Have you ever kicked back with a craft beer and pondered the science behind a beautiful head of foam?
Many of us take the foam on our favorite beer for granted. We drink beer with our eyes before our mouths, so foam possesses an aesthetically pleasing nature and is a definitive characteristic of beer.
I have recently thought deep about my foam preferences and decided I have a love for foam. In my opinion, it is unappealing to be drinking a flat beer, utterly devoid of foam. I strongly believe that dissolving gas into a fermented libation makes for a delightful drinking experience.
What then is beer foam?
The foam on a beer is a marriage of two main beer ingredients, malted grain and hops. When referring to beer foam I am referring to a gas encased in a bubble. This bubble is comprised of proteins bonded to iso-alpha acids, each connected by a cation (a positively charged ion). Using quality malted barley adds all the needed proteins while using hops with any amount of alpha acid would provide enough iso-alpha acids to create consistent and stable foam.
Iso-alpha acids are hydrophobic (or water-hating) making them a foam positive beer component. So, to create a bubble, proteins and isomerized alpha acids migrate and bond to form a hydrophobic sphere. Parts of each of those bonds are connected by a cation, commonly Zinc (Zn2+). This makes zinc not only an important nutrient for yeast growth during fermentation but also an important part of foam formation.
Beading and the creation of nucleation sites are both important to a stable and consistent beer foam. A gas, usually CO2, is dissolved into beer and must find its way out to produce foam. The spontaneous formation and release of gas bubbles, or nucleation, will lead to beading and finally to foam. Nucleation occurs on particles, scratches, or indentions in a drinking vessel. This means having an unfiltered beer or an emblem etched into the bottom of a glass can provide more nucleation sites and more opportunity for the gas to bubble out of the liquid, creating foam.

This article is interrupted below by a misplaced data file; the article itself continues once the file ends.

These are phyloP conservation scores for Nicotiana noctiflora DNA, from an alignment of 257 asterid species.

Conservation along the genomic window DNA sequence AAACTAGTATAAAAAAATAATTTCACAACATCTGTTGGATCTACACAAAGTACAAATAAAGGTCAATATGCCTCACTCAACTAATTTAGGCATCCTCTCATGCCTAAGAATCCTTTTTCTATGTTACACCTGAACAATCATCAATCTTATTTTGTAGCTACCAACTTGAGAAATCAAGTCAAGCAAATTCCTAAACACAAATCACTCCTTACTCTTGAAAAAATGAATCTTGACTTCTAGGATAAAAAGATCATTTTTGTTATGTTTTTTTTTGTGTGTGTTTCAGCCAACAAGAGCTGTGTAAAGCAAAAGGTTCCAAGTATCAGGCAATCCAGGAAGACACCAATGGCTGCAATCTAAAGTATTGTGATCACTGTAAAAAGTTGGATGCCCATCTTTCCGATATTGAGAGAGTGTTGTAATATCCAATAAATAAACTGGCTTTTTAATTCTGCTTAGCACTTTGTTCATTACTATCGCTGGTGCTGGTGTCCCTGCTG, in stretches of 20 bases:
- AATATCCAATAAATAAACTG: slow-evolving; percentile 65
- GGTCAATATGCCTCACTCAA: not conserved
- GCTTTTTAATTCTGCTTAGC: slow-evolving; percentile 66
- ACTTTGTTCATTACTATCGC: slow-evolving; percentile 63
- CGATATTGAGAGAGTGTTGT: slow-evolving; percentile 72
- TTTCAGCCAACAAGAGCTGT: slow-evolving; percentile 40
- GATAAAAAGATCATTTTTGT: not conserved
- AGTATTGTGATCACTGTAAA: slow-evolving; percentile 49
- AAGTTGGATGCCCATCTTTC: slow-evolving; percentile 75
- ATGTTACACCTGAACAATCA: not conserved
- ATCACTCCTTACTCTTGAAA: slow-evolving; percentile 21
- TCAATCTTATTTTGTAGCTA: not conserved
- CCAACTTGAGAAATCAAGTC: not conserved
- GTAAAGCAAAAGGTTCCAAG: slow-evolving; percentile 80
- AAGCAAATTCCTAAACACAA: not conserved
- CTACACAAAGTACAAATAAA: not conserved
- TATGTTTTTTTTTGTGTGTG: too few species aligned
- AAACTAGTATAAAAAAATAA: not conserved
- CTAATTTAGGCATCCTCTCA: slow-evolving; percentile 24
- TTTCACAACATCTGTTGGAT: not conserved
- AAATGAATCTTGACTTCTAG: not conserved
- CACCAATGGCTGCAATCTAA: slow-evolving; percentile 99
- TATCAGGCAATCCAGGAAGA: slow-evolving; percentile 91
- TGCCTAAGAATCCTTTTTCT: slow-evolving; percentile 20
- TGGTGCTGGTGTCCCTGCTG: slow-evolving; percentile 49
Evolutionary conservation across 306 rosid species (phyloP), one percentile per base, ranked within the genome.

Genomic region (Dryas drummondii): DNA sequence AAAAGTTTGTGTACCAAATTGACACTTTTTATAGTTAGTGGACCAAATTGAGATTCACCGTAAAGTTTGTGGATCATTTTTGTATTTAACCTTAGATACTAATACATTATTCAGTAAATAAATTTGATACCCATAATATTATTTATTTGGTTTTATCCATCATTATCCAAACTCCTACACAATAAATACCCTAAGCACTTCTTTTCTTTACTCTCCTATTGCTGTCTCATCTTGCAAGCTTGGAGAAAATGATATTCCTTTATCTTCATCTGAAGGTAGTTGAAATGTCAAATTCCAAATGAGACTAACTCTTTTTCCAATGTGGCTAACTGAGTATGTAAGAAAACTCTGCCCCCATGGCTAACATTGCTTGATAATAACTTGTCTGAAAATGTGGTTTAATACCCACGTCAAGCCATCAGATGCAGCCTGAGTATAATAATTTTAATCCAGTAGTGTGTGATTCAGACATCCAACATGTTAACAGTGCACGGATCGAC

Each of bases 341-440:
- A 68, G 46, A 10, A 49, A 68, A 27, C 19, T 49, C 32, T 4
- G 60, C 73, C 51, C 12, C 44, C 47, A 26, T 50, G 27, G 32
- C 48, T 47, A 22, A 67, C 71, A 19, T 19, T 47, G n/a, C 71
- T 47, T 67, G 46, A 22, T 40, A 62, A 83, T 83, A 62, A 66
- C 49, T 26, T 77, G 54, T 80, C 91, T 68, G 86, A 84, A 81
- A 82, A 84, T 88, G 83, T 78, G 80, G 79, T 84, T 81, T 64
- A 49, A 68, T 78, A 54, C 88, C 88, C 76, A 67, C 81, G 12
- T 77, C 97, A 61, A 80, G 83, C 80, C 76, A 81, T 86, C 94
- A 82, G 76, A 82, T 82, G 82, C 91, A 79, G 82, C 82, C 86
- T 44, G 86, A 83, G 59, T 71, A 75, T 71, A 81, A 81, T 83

Components to beer that are good for foam (referred to as foam positive) are the obvious: protein, alpha acid, and zinc; but some less obvious are the beer's pH, the wort boil, and the beer widget (commonly found in Irish Stout Ales).
A lower pH will encourage a dissociation of hop alpha acids and proteins aiding in their migration and bonding. But before these components can bond a vigorous wort boil is critical because it isomerizes the hop alpha acids and denatures proteins, bringing out their foam potential. Then there is the nucleation widget. These can be found in nitrogenated stout beer cans and works as a large nucleation site promoting bubble creation.
Wheat is also a foam positive component used in some beer recipes. It has proteins that perform better than barley proteins in foam formation, stability, and consistency. Though it may be good to keep in mind that wheat proteins can lead to beer haze too.
Of course, there are foam negative components like alcohol, lipids, detergents, and adjuncts.
Lipids and some detergents are absolutely foam damaging. They are similarly hydrophobic and will disrupt the bonding interaction between the proteins, hop acids, and cations.
Many adjuncts (for example added sugars) don't provide the protein required for ample foam production, so when a brewer adds a large volume of simple sugars there are fewer available proteins around for making foam. This can result in a beer with inferior foam quality.
Alcohol is the number one foam negative ingredient, and high alcohol beers can have poor foam production. Though some beer drinkers prefer this, personal foam preferences vary as much as people vary. Some of us prefer a thick foamy Hefeweizen, others like a slight fizz from a boozy barley wine, and some of us enjoy both.
There are many different foam preferences, so get to know yours! No matter what your preference the next time you get an Original Craft Beer Club delivery and are drinking some craft beer, observe the differences in foam created by the variety of beer styles. Each having a visual appeal that enhances their drinking experience. Enjoy that wonderful marriage between chemistry and aesthetics and appreciate that beer foam.
Bamforth, Charles W. Beer A Quality Perspective. San Diego: Elsevier, 2009.
Author Bio: Patrick Grass is a professional maltster and avid home brewer. In his free time, he enjoys the restorative qualities of the wilderness and natural world.